Microsoft has two solutions for deploying the requirements for Active Directory domain users passwords. The requirements, referred to as the password policy, can be deployed through Group Policy Objects (GPOs) or through Active Directory objects called fine grained password policies (FGPPs). Both solutions have the same list of constraints, such as minimum password length and maximum password age, but the details around the implementation are radically different.

Deploying a password policy using a GPO is the seasoned solution, since it was introduced when Active Directory was released in 2000. By default, the password policy is configured in the Default Domain Policy, which is linked to the domain node. Figure 1 illustrates what the password policy has been for the past ten or more years.

Figure 1. Password policy configurations in the Default Domain Policy.

Although the password policy can be configured in any GPO and linked to any node within Active Directory, the only password policy settings that will be applied to domain users will be in GPOs linked to the domain, containing password policy settings, and with the highest priority. Therefore, there can be only one password policy for all of the domain users in a single domain. To see the resulting password policy, you can run secpol.msc from the command line of any of the domain controllers in your domain. The result can be seen in Figure 2.

Figure 2. Resulting password policy deployed using a GPO as shown by the secpol.msc command.

FGPPs, on the other hand, are not deployed by using a GPO in any way. Instead, FGPPs are defined inside of Active Directory by creating a Password Settings Container. This can be accomplished by using ADSIEdit.msc from a domain controller in the domain. You can see the Password Settings Container in Figure 3.

Figure 3. Password Settings Container allows the creation of FGPPs.

Right-clicking on the Password Settings Container allows you to create a new object, which then walks you through a wizard that helps you define the settings. The settings for FGPPs are the same as for the password policy deployed through a GPO (see Figure 2 for those settings), but instead of directly modifying each setting, the wizard prompts you for each setting.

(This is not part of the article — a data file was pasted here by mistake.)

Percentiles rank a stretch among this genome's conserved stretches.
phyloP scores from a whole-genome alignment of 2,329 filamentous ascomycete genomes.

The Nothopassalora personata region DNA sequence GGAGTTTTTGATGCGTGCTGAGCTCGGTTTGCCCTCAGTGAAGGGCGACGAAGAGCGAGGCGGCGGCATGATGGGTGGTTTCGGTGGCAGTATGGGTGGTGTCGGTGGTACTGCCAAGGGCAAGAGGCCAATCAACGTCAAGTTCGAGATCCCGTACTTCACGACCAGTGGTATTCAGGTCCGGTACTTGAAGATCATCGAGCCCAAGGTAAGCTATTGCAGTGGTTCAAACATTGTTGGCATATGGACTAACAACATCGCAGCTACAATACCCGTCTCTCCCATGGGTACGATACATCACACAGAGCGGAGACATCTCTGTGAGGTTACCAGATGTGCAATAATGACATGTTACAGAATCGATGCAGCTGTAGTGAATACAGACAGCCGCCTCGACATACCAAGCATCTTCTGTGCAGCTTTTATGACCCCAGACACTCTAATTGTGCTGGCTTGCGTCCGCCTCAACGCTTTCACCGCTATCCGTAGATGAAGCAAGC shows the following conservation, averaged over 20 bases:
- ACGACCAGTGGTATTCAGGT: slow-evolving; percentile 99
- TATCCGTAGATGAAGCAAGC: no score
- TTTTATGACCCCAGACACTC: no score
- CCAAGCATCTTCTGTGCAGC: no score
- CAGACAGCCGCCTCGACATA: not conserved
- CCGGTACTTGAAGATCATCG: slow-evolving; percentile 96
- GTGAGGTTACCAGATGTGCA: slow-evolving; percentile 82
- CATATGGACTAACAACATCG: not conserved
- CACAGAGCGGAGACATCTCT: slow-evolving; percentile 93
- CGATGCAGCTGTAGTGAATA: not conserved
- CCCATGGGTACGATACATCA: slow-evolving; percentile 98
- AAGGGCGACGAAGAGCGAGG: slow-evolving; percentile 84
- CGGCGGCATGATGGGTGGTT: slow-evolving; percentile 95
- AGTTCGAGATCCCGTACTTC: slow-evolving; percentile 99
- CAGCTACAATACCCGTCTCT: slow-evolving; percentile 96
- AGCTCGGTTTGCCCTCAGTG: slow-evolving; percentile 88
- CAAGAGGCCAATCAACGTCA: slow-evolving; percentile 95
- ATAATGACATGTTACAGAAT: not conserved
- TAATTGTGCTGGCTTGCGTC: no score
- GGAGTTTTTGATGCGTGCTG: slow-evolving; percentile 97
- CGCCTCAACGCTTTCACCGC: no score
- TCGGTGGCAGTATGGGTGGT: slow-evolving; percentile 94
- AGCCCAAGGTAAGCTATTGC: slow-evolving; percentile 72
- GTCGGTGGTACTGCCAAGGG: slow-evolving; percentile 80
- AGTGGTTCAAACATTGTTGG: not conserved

There can be more than one FGPP, allowing for more than one password policy for domain users in the same domain. To target which users receive the appropriate FGPP, the msDS-PSOAppliesTo attribute of the newly created FGPP object needs to be configured with the appropriate group(s). More than one group can receive a single FGPP. If there is a user that does not receive a FGPP through group membership, the password policy deployed through the GPO linked to the domain will be applied to that user. Each FGPP has a priority configuration, so if a user is part of more than one group listed as the msDS-PSOAppliesTo attribute on the FGPPs, the user will receive only the password settings contained in the highest priority FGPP for which a group they have membership in is listed.

A few clarifying notes:

  1. There can be only one password policy if you use the password policy settings in a GPO.
  2. A GPO linked to an organizational unit (OU) will not affect domain users located in that OU.
  3. No additional settings can be configured for the password policy, except those listed in Figure 2.
  4. A new password policy filter can be created and implemented for the domain, but this requires significant development and configuration.
  5. FGPPs do not provide any additional password policy controls other than those listed in Figure 2.

As you can see, both Microsoft solutions are a little confusing, but effective. If you want more than the basic password policy configurations, you will need to look at other solutions. In our next blog post, we will compare these two Microsoft solutions to ADSelfService Plus, which offers more granular controls and deployment through OUs. To get your sneak peak at ADSelf Service Plus now, download it here.